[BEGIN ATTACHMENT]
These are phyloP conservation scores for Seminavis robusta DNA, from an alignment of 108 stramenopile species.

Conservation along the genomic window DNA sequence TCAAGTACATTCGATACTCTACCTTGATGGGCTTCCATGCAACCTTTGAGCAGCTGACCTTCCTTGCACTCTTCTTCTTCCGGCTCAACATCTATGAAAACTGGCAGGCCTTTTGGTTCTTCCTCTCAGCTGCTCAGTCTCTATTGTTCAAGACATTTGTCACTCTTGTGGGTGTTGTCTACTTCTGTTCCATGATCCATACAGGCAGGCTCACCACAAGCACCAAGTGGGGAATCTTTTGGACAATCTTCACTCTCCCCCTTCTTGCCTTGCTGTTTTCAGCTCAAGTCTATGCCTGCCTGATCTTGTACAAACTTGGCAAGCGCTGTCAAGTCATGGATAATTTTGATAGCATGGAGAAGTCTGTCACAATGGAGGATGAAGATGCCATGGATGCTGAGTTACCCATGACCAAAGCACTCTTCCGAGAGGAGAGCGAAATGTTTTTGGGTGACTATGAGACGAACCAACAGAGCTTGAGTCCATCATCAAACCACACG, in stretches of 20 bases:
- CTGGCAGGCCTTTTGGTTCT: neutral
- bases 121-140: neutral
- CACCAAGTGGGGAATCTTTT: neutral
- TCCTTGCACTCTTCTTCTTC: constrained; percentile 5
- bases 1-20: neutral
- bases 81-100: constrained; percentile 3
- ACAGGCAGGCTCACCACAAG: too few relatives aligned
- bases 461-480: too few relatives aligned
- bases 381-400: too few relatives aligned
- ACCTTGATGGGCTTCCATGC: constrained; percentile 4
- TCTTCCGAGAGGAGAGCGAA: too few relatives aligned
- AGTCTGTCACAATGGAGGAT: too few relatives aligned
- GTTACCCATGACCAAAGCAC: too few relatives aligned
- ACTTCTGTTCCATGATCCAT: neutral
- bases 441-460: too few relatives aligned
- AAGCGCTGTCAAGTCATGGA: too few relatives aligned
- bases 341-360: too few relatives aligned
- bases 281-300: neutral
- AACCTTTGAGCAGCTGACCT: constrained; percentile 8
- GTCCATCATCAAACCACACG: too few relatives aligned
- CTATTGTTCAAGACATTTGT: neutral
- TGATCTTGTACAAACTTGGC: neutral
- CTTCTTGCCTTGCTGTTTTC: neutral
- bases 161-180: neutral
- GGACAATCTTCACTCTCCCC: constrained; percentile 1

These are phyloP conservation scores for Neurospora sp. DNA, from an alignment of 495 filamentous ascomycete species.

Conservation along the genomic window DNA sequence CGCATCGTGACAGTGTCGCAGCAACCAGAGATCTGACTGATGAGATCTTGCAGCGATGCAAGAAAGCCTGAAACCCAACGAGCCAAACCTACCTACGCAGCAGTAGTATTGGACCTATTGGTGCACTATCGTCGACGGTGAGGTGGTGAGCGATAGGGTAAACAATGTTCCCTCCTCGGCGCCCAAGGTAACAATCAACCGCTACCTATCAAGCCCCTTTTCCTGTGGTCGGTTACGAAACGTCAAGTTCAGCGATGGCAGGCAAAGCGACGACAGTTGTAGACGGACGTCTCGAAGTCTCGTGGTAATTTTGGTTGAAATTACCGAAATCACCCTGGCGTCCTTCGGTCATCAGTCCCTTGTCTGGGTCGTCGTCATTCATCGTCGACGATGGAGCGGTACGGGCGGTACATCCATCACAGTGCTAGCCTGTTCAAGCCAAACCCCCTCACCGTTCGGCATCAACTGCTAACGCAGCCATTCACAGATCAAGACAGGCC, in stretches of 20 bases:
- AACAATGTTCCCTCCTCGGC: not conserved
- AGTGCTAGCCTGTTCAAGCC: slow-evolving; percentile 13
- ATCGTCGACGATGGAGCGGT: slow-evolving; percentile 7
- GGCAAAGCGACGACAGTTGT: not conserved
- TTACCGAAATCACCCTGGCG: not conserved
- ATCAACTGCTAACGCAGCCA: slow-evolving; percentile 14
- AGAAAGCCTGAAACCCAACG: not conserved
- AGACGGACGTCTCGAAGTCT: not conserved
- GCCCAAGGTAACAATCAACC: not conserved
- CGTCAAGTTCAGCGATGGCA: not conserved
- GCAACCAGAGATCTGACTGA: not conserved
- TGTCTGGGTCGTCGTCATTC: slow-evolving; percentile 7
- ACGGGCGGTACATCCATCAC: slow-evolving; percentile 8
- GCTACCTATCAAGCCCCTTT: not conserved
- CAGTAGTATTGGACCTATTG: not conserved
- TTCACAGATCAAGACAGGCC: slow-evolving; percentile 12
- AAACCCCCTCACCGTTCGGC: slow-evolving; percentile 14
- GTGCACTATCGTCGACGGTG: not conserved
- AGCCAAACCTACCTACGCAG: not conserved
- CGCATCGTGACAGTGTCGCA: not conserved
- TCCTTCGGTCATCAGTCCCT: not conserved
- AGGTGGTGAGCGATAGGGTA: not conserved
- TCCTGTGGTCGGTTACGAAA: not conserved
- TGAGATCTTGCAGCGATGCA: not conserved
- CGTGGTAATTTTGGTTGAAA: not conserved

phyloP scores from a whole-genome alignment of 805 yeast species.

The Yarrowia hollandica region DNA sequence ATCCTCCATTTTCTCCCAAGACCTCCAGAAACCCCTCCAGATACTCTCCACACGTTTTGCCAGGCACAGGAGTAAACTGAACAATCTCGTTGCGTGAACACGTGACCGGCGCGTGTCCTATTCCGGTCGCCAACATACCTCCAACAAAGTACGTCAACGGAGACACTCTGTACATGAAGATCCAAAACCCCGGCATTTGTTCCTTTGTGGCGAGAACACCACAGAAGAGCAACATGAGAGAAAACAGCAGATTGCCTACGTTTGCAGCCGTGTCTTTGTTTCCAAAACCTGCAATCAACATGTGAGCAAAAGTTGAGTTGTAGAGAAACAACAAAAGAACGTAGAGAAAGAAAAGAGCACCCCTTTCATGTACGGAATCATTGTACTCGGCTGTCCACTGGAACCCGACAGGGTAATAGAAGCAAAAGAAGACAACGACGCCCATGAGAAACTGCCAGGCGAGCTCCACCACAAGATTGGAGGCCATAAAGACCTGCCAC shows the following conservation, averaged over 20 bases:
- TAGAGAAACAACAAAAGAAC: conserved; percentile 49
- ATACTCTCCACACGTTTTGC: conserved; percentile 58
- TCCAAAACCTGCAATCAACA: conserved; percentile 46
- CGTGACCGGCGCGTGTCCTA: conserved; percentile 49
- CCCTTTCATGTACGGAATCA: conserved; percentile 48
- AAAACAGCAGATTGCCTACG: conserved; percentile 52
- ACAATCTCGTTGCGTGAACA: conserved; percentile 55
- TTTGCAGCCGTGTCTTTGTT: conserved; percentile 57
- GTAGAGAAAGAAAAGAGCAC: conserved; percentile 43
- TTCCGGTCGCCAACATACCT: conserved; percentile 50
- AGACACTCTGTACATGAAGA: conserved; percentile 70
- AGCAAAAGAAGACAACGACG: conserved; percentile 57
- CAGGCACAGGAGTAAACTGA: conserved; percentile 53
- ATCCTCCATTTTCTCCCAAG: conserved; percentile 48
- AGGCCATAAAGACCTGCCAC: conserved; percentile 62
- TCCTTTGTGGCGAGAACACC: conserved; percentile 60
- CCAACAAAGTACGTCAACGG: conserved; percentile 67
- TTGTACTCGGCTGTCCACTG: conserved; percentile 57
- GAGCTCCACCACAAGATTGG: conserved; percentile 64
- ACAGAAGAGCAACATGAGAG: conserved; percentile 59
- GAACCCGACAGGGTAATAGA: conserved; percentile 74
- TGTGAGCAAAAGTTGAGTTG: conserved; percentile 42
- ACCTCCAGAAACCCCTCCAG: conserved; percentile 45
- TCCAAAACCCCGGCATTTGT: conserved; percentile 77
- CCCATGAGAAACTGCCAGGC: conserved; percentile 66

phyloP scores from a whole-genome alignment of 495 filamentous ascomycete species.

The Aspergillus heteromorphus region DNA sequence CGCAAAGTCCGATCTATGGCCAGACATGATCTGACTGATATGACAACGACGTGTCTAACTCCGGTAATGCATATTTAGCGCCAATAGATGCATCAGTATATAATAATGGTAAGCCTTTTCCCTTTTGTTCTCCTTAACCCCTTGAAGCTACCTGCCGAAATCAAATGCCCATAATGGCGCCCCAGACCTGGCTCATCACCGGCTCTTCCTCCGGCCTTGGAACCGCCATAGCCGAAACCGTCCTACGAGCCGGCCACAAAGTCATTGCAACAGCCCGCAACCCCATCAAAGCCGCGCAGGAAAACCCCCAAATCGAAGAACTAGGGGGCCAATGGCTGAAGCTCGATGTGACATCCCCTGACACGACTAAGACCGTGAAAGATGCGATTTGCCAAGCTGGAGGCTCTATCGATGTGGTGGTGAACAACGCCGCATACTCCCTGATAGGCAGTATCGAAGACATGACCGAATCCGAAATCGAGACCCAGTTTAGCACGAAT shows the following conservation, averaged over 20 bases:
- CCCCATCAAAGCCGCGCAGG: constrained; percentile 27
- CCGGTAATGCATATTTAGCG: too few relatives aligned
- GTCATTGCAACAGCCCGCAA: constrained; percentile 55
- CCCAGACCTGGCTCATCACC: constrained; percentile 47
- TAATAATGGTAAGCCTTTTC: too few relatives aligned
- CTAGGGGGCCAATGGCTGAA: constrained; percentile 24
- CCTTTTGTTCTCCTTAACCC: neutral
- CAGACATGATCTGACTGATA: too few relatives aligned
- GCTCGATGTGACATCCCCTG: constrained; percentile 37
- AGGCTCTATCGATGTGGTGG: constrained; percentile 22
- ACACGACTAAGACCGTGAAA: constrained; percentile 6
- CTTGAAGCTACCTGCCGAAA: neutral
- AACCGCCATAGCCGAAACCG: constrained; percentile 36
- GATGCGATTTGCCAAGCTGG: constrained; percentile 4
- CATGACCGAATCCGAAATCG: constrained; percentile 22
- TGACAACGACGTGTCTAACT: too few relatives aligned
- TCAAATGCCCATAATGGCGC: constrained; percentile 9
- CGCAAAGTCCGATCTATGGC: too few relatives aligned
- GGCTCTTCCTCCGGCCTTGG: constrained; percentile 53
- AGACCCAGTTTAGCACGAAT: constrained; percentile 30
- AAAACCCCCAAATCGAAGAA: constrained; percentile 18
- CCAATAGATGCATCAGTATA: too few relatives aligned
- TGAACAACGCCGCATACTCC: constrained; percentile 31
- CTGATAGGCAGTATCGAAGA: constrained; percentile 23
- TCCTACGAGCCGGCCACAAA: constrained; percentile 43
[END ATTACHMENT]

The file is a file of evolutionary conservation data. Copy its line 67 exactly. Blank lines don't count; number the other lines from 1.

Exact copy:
- AGACACTCTGTACATGAAGA: conserved; percentile 70